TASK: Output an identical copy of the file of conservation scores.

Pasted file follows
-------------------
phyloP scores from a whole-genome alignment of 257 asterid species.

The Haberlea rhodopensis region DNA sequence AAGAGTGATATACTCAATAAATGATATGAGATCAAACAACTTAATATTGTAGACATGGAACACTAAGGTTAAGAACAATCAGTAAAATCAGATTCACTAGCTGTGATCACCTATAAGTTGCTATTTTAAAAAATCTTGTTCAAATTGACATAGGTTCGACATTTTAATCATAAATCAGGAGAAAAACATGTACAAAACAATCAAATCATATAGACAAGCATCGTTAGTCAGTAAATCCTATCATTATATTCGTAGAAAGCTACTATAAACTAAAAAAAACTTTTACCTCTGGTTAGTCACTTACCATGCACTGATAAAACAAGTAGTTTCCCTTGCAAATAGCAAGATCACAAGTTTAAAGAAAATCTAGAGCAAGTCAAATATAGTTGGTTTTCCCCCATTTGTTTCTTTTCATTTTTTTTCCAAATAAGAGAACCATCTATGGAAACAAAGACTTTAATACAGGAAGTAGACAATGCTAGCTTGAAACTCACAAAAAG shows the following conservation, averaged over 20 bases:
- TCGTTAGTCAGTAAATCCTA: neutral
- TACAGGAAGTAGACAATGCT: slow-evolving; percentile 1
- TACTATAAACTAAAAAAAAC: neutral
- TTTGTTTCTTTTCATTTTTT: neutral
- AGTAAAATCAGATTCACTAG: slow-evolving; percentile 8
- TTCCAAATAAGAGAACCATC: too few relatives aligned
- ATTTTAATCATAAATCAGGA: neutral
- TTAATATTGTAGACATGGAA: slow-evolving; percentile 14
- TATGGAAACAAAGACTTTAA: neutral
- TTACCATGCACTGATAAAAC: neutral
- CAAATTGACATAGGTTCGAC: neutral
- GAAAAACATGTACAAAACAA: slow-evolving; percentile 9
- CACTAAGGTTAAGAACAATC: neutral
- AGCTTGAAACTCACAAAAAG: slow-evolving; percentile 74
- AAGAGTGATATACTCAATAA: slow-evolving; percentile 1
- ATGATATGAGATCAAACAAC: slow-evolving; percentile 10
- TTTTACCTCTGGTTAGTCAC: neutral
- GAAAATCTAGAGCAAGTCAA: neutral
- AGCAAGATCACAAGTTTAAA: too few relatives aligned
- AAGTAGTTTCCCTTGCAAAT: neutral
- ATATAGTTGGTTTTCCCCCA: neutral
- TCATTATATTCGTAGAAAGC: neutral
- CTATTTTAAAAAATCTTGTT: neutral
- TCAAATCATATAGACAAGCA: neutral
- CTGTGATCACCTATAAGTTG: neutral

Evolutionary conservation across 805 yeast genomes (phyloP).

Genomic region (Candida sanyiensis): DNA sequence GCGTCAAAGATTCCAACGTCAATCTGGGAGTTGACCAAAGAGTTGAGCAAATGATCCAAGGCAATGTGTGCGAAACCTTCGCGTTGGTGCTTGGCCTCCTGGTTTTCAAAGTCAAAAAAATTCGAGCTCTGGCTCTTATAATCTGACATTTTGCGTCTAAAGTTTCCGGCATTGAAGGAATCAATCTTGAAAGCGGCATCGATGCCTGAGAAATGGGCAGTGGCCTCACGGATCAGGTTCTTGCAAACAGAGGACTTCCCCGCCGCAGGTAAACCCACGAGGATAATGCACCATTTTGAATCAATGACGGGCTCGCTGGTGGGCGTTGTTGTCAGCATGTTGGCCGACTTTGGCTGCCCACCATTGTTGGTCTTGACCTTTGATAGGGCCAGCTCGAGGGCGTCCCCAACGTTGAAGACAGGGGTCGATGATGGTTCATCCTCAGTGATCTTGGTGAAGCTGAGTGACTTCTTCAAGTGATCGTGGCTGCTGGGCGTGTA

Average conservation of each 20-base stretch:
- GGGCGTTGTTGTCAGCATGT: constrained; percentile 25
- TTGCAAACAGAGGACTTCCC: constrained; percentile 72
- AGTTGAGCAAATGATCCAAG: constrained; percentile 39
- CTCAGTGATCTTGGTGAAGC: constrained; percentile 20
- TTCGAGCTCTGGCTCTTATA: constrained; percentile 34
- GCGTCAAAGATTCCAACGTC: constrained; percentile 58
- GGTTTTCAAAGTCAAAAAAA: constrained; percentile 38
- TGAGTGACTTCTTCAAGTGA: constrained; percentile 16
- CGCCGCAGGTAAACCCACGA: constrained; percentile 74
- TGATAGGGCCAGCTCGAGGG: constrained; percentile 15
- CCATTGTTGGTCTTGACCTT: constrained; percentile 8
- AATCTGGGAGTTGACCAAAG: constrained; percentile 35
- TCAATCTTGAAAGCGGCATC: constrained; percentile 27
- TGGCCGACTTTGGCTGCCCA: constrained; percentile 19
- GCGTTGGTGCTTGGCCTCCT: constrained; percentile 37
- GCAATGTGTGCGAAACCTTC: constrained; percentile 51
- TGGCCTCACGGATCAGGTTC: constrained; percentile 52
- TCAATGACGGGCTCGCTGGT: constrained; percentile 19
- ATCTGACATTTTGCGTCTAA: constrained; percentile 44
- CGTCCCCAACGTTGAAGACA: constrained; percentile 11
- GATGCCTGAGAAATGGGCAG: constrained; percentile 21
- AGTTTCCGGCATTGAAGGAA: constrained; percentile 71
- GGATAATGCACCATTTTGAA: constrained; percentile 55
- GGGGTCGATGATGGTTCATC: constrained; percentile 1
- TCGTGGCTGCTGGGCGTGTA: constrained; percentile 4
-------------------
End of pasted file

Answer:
phyloP scores from a whole-genome alignment of 257 asterid species.

The Haberlea rhodopensis region DNA sequence AAGAGTGATATACTCAATAAATGATATGAGATCAAACAACTTAATATTGTAGACATGGAACACTAAGGTTAAGAACAATCAGTAAAATCAGATTCACTAGCTGTGATCACCTATAAGTTGCTATTTTAAAAAATCTTGTTCAAATTGACATAGGTTCGACATTTTAATCATAAATCAGGAGAAAAACATGTACAAAACAATCAAATCATATAGACAAGCATCGTTAGTCAGTAAATCCTATCATTATATTCGTAGAAAGCTACTATAAACTAAAAAAAACTTTTACCTCTGGTTAGTCACTTACCATGCACTGATAAAACAAGTAGTTTCCCTTGCAAATAGCAAGATCACAAGTTTAAAGAAAATCTAGAGCAAGTCAAATATAGTTGGTTTTCCCCCATTTGTTTCTTTTCATTTTTTTTCCAAATAAGAGAACCATCTATGGAAACAAAGACTTTAATACAGGAAGTAGACAATGCTAGCTTGAAACTCACAAAAAG shows the following conservation, averaged over 20 bases:
- TCGTTAGTCAGTAAATCCTA: neutral
- TACAGGAAGTAGACAATGCT: slow-evolving; percentile 1
- TACTATAAACTAAAAAAAAC: neutral
- TTTGTTTCTTTTCATTTTTT: neutral
- AGTAAAATCAGATTCACTAG: slow-evolving; percentile 8
- TTCCAAATAAGAGAACCATC: too few relatives aligned
- ATTTTAATCATAAATCAGGA: neutral
- TTAATATTGTAGACATGGAA: slow-evolving; percentile 14
- TATGGAAACAAAGACTTTAA: neutral
- TTACCATGCACTGATAAAAC: neutral
- CAAATTGACATAGGTTCGAC: neutral
- GAAAAACATGTACAAAACAA: slow-evolving; percentile 9
- CACTAAGGTTAAGAACAATC: neutral
- AGCTTGAAACTCACAAAAAG: slow-evolving; percentile 74
- AAGAGTGATATACTCAATAA: slow-evolving; percentile 1
- ATGATATGAGATCAAACAAC: slow-evolving; percentile 10
- TTTTACCTCTGGTTAGTCAC: neutral
- GAAAATCTAGAGCAAGTCAA: neutral
- AGCAAGATCACAAGTTTAAA: too few relatives aligned
- AAGTAGTTTCCCTTGCAAAT: neutral
- ATATAGTTGGTTTTCCCCCA: neutral
- TCATTATATTCGTAGAAAGC: neutral
- CTATTTTAAAAAATCTTGTT: neutral
- TCAAATCATATAGACAAGCA: neutral
- CTGTGATCACCTATAAGTTG: neutral

Evolutionary conservation across 805 yeast genomes (phyloP).

Genomic region (Candida sanyiensis): DNA sequence GCGTCAAAGATTCCAACGTCAATCTGGGAGTTGACCAAAGAGTTGAGCAAATGATCCAAGGCAATGTGTGCGAAACCTTCGCGTTGGTGCTTGGCCTCCTGGTTTTCAAAGTCAAAAAAATTCGAGCTCTGGCTCTTATAATCTGACATTTTGCGTCTAAAGTTTCCGGCATTGAAGGAATCAATCTTGAAAGCGGCATCGATGCCTGAGAAATGGGCAGTGGCCTCACGGATCAGGTTCTTGCAAACAGAGGACTTCCCCGCCGCAGGTAAACCCACGAGGATAATGCACCATTTTGAATCAATGACGGGCTCGCTGGTGGGCGTTGTTGTCAGCATGTTGGCCGACTTTGGCTGCCCACCATTGTTGGTCTTGACCTTTGATAGGGCCAGCTCGAGGGCGTCCCCAACGTTGAAGACAGGGGTCGATGATGGTTCATCCTCAGTGATCTTGGTGAAGCTGAGTGACTTCTTCAAGTGATCGTGGCTGCTGGGCGTGTA

Average conservation of each 20-base stretch:
- GGGCGTTGTTGTCAGCATGT: constrained; percentile 25
- TTGCAAACAGAGGACTTCCC: constrained; percentile 72
- AGTTGAGCAAATGATCCAAG: constrained; percentile 39
- CTCAGTGATCTTGGTGAAGC: constrained; percentile 20
- TTCGAGCTCTGGCTCTTATA: constrained; percentile 34
- GCGTCAAAGATTCCAACGTC: constrained; percentile 58
- GGTTTTCAAAGTCAAAAAAA: constrained; percentile 38
- TGAGTGACTTCTTCAAGTGA: constrained; percentile 16
- CGCCGCAGGTAAACCCACGA: constrained; percentile 74
- TGATAGGGCCAGCTCGAGGG: constrained; percentile 15
- CCATTGTTGGTCTTGACCTT: constrained; percentile 8
- AATCTGGGAGTTGACCAAAG: constrained; percentile 35
- TCAATCTTGAAAGCGGCATC: constrained; percentile 27
- TGGCCGACTTTGGCTGCCCA: constrained; percentile 19
- GCGTTGGTGCTTGGCCTCCT: constrained; percentile 37
- GCAATGTGTGCGAAACCTTC: constrained; percentile 51
- TGGCCTCACGGATCAGGTTC: constrained; percentile 52
- TCAATGACGGGCTCGCTGGT: constrained; percentile 19
- ATCTGACATTTTGCGTCTAA: constrained; percentile 44
- CGTCCCCAACGTTGAAGACA: constrained; percentile 11
- GATGCCTGAGAAATGGGCAG: constrained; percentile 21
- AGTTTCCGGCATTGAAGGAA: constrained; percentile 71
- GGATAATGCACCATTTTGAA: constrained; percentile 55
- GGGGTCGATGATGGTTCATC: constrained; percentile 1
- TCGTGGCTGCTGGGCGTGTA: constrained; percentile 4